Jim Burns’ Ph.D Thesis

Why on earth should anyone would want to download a Ph.D thesis that is now almost 40 years old and presumably way out of date and completely irrelevant in today’s terabyte data world? Well for one, Jim’s thesis is an important historical document relating to the origin of Metabolic Control Theory (MCT). For those who don’t know, MCT (or BST as developed by M. Savageau) is the first, clear, practical and theoretically useful treatment of complex cellular enzyme networks. In a sense it continues where enzyme kinetics becomes unmanageable though it uses a completely different approach. One of the nice aspects of MCT is that it is actually quite simple and is amenable to anyone with a basic understanding of differential calculus. Anyone who calls themselves a scientist with have this knowledge, those who don’t can’t. Those who dismiss MCT or pass over it without much thought have pretty much missed the point. What is the point? Well…..

  • It’s a formal language to describe complex cellular networks.
  • To those who are willing to spend time studying MCT, it forces clarity of thought.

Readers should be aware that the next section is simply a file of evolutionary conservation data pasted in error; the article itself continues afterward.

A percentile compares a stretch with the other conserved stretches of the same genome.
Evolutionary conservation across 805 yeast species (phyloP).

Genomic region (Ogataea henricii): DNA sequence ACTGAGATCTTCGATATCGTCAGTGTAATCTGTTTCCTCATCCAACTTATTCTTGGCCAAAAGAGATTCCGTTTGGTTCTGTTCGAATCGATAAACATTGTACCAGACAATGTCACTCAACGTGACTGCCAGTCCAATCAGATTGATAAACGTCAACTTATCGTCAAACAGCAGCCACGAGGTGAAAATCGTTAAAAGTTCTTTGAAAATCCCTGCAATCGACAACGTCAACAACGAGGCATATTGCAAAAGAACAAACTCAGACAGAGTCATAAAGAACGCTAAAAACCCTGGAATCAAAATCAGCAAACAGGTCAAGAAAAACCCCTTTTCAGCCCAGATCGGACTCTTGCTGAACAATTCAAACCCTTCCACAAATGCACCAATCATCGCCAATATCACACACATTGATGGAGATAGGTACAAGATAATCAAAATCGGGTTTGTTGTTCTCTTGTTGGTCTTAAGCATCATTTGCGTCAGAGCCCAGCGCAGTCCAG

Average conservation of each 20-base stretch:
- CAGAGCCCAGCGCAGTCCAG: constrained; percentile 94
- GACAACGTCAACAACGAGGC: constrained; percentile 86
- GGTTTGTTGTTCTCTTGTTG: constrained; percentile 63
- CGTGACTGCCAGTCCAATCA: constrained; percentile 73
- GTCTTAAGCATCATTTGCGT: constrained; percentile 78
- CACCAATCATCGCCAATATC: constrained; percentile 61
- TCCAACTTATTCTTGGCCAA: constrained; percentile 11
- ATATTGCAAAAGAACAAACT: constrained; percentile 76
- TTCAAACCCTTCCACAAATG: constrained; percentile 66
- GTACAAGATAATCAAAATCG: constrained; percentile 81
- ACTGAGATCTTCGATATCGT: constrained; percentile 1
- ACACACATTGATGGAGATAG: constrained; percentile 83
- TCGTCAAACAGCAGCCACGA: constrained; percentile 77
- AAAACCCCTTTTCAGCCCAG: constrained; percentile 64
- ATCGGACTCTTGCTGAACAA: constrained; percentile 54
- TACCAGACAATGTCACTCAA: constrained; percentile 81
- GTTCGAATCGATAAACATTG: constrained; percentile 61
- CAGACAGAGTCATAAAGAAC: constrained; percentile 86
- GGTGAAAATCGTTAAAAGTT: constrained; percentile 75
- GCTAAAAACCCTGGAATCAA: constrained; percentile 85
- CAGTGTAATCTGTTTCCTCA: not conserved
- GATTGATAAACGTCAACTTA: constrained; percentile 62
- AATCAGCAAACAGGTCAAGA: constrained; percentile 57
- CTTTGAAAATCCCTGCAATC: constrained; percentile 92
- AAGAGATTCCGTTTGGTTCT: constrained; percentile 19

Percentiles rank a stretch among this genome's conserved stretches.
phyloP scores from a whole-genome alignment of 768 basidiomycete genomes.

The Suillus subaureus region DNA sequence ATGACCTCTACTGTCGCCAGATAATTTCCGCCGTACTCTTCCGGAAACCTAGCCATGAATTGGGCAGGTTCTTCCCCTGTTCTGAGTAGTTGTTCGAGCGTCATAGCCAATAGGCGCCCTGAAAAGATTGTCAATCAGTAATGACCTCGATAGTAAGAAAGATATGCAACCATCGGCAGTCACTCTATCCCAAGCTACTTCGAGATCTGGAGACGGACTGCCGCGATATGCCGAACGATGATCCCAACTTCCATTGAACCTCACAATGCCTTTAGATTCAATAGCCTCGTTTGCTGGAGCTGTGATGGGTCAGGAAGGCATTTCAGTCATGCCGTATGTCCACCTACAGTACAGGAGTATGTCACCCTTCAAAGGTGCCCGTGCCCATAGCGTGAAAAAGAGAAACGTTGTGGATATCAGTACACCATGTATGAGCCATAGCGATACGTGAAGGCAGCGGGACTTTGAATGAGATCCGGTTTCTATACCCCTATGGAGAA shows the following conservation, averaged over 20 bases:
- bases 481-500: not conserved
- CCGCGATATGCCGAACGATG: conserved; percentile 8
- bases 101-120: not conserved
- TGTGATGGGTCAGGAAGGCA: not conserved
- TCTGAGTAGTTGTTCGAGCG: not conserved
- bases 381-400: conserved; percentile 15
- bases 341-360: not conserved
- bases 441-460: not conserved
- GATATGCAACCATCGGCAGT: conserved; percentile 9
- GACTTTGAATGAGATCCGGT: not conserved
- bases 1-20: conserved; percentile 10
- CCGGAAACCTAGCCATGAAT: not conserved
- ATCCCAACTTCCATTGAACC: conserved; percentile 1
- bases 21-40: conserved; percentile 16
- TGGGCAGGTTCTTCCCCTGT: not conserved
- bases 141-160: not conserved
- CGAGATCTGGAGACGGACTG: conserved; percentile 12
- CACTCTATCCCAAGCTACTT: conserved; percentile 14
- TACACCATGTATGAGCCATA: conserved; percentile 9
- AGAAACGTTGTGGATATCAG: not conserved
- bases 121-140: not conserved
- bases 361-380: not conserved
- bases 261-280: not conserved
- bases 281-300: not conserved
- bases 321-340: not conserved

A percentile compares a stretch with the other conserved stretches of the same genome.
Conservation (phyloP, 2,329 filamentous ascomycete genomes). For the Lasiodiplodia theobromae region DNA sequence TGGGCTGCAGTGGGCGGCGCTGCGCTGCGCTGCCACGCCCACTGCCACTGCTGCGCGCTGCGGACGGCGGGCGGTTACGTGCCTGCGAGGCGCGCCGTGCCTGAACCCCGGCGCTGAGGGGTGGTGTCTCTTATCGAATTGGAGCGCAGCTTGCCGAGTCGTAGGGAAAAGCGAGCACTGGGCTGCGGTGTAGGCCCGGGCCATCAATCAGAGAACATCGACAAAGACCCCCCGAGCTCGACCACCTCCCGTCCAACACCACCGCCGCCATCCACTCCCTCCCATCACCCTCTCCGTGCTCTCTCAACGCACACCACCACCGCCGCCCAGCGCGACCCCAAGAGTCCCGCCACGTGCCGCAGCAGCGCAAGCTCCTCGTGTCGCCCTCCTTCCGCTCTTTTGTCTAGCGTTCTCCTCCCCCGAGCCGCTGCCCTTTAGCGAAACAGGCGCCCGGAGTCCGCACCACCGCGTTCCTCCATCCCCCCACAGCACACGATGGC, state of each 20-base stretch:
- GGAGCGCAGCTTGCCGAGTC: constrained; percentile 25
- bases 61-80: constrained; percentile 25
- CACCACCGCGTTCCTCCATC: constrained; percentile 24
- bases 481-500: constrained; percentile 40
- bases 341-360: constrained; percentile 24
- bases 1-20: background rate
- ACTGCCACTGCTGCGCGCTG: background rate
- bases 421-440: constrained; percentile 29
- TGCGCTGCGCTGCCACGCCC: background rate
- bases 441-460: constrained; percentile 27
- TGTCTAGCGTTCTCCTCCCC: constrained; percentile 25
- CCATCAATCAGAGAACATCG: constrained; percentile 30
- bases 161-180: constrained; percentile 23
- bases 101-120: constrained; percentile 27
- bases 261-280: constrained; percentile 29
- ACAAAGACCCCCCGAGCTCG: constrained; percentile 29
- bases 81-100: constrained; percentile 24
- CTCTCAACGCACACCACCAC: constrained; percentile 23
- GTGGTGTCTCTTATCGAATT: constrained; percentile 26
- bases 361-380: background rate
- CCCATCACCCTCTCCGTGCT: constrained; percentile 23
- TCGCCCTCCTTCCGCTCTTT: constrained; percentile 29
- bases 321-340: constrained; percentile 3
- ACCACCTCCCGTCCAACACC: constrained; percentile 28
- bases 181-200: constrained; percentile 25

• It connects genome and environment with phenotype.
  • It helps to uncover the cause and effects in a complex system; who does what, how and why.
  • It helps to give direction in the search for novel drug targets and the rational manipulation of metabolism.

What I find most remarkable about Jim’s text is it’s modern feel which suggests that the content was decades ahead of his time. One finds in the thesis work that was anticipated by later workers, even results which were later presented, unknowingly of course, as novel by subsequent researchers. So I hope the thesis will be of interest, not only for historical reason but also as a source of inspiration for future work.

Here is the thesis

I am grateful to Jim Burns for allowing me to upload the text of his thesis. Also thanks to Jannie Hofmeyr who assisted in the conversion process.

This entry was posted in Enzyme Kinetics, General Science Interest, Metabolic Control Analysis, Modeling, Pathways, Systems Theory. Bookmark the permalink.

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